These especially intense and simultaneous fertilization events give us more reasons to thank God for his supernatural blessings poured out on humanity. They also demonstrate that God planned in advance that billions of us would experience sufficiently high-technology civilization that makes possible the rapid spread of his message of redemption from human sin.

Original article: How Cyclical Volcanic Activity Benefits Humanity


Long Noncoding RNAs Extend the Case for Creation

I don’t like to think of myself as technology-challenged, but I am beginning to wonder if I just might be. As a case in point, I have no clue about all the things my iPhone can do. It isn’t uncommon for someone (usually much younger than me) to point out features of my iPhone that I didn’t even know existed. (And, of course, there is the TV remote—but that will have to serve as material for another lead.)

The human genome is a lot like my iPhone. The more the scientific community learns about it, the more complex it becomes and the more functionality it displays—functionality about which no one in the scientific community had a clue. It has become commonplace for scientists to discover that features of the human genome—long thought to be useless vestiges of an evolutionary history—actually serve a critical role in the structure and function of the genome.

Long noncoding RNAs (lncRNAs) illustrate this point nicely. This broad category of RNA molecules consists of transcripts (where genetic information is transferred from DNA to messenger RNA) that are over 200 nucleotides in length but are not translated into proteins.

Though numbers vary from source to source, estimates indicate that somewhere between 60 to 90 percent of the human genome is transcribed. Yet only 2 percent of the genome consists of transcripts that are directly used to produce proteins. Of the transcripts that are untranslated, researchers estimate that somewhere between 60,000 to 120,000 of the transcripts are noncoding RNAs. Researchers categorize these transcripts as microRNAs(miRNAs), piwi-interacting RNAs (piwiRNAs), small interfering RNAs (siRNAs) and lncRNAs. The first three types of RNAs are relatively small in size and play a role in regulating gene expression.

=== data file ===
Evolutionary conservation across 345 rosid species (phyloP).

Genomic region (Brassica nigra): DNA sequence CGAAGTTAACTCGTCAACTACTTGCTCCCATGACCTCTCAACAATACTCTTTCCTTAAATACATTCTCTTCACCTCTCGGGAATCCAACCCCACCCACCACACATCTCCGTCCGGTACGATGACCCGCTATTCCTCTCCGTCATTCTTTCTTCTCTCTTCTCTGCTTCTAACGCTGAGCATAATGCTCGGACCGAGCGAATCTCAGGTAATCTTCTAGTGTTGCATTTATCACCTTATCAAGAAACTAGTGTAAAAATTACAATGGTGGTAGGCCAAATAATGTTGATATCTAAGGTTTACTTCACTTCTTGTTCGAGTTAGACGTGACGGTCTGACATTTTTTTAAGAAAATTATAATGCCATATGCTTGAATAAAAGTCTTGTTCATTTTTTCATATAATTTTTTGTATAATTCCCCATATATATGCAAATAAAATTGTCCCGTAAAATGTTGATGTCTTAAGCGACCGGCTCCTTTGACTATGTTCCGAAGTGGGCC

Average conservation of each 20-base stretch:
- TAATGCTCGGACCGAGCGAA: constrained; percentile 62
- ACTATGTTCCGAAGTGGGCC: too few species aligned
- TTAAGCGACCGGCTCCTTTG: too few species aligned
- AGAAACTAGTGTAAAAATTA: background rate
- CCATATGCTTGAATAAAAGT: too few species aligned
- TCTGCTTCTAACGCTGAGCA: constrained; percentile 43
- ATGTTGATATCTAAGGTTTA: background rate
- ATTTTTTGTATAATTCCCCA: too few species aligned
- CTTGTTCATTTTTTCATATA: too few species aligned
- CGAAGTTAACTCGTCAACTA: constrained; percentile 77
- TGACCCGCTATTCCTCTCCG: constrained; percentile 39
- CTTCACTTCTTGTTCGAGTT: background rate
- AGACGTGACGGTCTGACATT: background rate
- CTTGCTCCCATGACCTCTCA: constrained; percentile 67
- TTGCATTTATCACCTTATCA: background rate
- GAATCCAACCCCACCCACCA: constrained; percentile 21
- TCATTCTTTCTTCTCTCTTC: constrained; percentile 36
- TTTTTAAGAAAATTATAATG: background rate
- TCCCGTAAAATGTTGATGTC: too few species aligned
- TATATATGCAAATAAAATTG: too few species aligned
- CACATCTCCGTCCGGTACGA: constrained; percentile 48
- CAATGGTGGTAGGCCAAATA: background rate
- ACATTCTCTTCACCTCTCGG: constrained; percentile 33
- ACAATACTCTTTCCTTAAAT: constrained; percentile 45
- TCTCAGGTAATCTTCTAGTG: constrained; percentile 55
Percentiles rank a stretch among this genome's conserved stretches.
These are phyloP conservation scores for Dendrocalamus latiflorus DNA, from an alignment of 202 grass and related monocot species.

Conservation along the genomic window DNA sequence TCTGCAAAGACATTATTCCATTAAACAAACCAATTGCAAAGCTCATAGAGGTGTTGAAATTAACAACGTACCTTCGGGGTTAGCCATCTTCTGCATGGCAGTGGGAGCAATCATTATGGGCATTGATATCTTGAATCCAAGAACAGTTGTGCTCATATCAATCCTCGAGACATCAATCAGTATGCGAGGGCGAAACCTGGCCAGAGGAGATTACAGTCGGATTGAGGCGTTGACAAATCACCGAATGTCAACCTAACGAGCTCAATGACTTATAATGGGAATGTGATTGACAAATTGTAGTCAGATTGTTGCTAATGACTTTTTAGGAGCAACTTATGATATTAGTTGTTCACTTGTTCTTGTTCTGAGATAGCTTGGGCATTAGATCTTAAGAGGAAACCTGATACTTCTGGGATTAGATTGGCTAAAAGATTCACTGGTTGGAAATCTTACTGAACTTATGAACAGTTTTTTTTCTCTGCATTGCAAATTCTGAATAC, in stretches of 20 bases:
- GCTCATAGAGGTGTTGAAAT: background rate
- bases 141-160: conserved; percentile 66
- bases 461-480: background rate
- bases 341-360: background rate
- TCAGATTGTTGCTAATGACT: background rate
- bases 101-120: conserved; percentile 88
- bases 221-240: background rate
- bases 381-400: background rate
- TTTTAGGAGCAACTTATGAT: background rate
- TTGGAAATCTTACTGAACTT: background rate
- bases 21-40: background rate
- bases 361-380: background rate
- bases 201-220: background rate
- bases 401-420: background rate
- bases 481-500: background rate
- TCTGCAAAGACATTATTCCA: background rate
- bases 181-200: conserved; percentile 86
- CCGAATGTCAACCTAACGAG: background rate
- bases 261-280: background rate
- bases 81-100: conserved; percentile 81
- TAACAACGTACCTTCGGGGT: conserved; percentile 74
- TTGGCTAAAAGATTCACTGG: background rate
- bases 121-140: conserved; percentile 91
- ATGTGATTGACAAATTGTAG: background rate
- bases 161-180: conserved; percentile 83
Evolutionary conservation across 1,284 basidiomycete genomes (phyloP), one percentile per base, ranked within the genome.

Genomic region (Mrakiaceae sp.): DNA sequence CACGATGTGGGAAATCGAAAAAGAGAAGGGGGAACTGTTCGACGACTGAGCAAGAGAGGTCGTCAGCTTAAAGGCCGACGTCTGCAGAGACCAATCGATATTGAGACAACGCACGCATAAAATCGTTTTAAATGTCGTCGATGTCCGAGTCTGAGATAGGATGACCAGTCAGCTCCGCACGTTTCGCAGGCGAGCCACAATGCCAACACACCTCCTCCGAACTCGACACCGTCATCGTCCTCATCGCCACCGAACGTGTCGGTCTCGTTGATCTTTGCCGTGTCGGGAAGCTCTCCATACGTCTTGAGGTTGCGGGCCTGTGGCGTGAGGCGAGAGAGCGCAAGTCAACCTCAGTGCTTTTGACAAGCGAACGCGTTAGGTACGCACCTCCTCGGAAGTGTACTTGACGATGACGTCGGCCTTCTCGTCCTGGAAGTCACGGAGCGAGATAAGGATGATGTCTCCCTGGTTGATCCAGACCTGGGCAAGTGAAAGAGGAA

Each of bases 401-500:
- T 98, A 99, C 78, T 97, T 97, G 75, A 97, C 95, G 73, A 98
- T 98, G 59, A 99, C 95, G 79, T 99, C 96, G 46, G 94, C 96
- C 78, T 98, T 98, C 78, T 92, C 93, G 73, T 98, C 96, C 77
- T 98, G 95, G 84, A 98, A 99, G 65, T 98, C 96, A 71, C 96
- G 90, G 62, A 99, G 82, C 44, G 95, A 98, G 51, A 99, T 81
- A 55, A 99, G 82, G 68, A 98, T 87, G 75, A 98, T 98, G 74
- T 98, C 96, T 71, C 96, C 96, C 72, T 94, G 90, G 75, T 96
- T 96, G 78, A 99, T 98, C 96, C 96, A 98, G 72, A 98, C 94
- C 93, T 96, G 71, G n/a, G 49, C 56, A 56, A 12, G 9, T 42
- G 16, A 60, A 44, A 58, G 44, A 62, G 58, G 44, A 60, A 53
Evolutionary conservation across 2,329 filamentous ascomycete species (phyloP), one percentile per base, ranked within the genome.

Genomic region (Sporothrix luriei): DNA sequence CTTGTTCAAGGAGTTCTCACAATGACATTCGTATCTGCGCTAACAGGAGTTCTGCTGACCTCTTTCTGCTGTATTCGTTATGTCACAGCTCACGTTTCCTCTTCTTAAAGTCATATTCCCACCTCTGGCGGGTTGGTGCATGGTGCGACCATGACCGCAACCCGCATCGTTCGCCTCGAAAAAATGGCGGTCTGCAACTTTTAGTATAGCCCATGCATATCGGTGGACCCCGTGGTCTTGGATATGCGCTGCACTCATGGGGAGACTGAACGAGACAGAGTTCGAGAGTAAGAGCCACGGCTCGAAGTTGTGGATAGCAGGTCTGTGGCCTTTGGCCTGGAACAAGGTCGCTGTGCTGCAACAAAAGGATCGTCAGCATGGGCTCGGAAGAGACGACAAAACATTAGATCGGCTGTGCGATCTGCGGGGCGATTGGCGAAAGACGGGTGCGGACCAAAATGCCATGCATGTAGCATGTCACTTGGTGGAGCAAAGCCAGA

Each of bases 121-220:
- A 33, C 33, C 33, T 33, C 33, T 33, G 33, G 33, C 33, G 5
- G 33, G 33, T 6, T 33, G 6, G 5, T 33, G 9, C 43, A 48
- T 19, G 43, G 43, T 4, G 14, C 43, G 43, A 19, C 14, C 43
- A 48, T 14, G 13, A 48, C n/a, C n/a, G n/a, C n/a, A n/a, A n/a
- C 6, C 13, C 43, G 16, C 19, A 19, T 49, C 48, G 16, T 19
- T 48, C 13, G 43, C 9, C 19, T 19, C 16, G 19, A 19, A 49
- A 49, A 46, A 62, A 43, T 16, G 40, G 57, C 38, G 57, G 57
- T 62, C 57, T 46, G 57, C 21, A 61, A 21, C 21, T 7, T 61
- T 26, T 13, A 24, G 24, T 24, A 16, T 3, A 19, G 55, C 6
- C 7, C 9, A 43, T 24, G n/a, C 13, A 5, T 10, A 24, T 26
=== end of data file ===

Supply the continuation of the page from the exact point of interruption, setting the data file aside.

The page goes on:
Figure 1: Transcription and Translation

Initially, researchers thought for the most part that lncRNAs were transcriptional noise—junk. But this view has changed in recent years. Evidence continues to accrue demonstrating that lncRNAs play a wide range of roles in the cell.1 And as evidence for the utility of lncRNAs mounts, the case for the design of the human genome expands.

The Functional Utility of Long Noncoding RNAs

As it turns out, lncRNAs are extremely versatile molecules that can interact with: (1) other RNA molecules, (2) DNA, (3) proteins, and (4) cell membranes. This versatility opens up the possibility that these molecules play a diverse role in cellular metabolism.

Recently, Harry Krause, a molecular geneticist from the University of Toronto, published two review articles summarizing the latest insights into lncRNA function. These insights, including the four to follow, demonstrate the functional pervasiveness of the transcripts.

lncRNAs regulate gene expression. lncRNAs influence gene expression by a variety of mechanisms. One is through interactions with other transcripts forming RNA-RNA duplexes that typically interfere with translation of protein-coding messenger RNAs.

Researchers have recently learned that lncRNAs can also influence gene expression by interacting with DNA. These interactions result in either: (1) a triple helix, made up of two DNA strands intertwined with one RNA strand, or (2) a double helix with the lncRNA intertwined with one of the DNA strands, leaving the other exposed as a single strand. When these duplexes form, the lncRNA forms a hairpin loop that can either indiscriminately or selectively attract transcription factors.


Figure 2: A Hairpin Loop

Though researchers are still learning about the role lncRNAs play in gene regulation, these varied interactions with DNA and proteins suggest that lncRNAs may influence gene expression through a variety of mechanisms.

lncRNAs form microbodies within the nucleus and cytoplasm. A second function recognizes that lncRNAs interact with proteins to form hydrogel-like structures in the nucleus and cytoplasm. These structures are dense and heavily cross-linked subcellular structures that serve as functionally specific regions without a surrounding membrane. (In a sense, the microbodies could be viewed as somewhat analogous to ribosomes, the protein-RNA complexes that synthesize proteins.) In the nucleus, microbodies play a role in transcriptional processing, storage, and stress response. In the cytoplasm, microbodies play a role in storage, processing, and trafficking.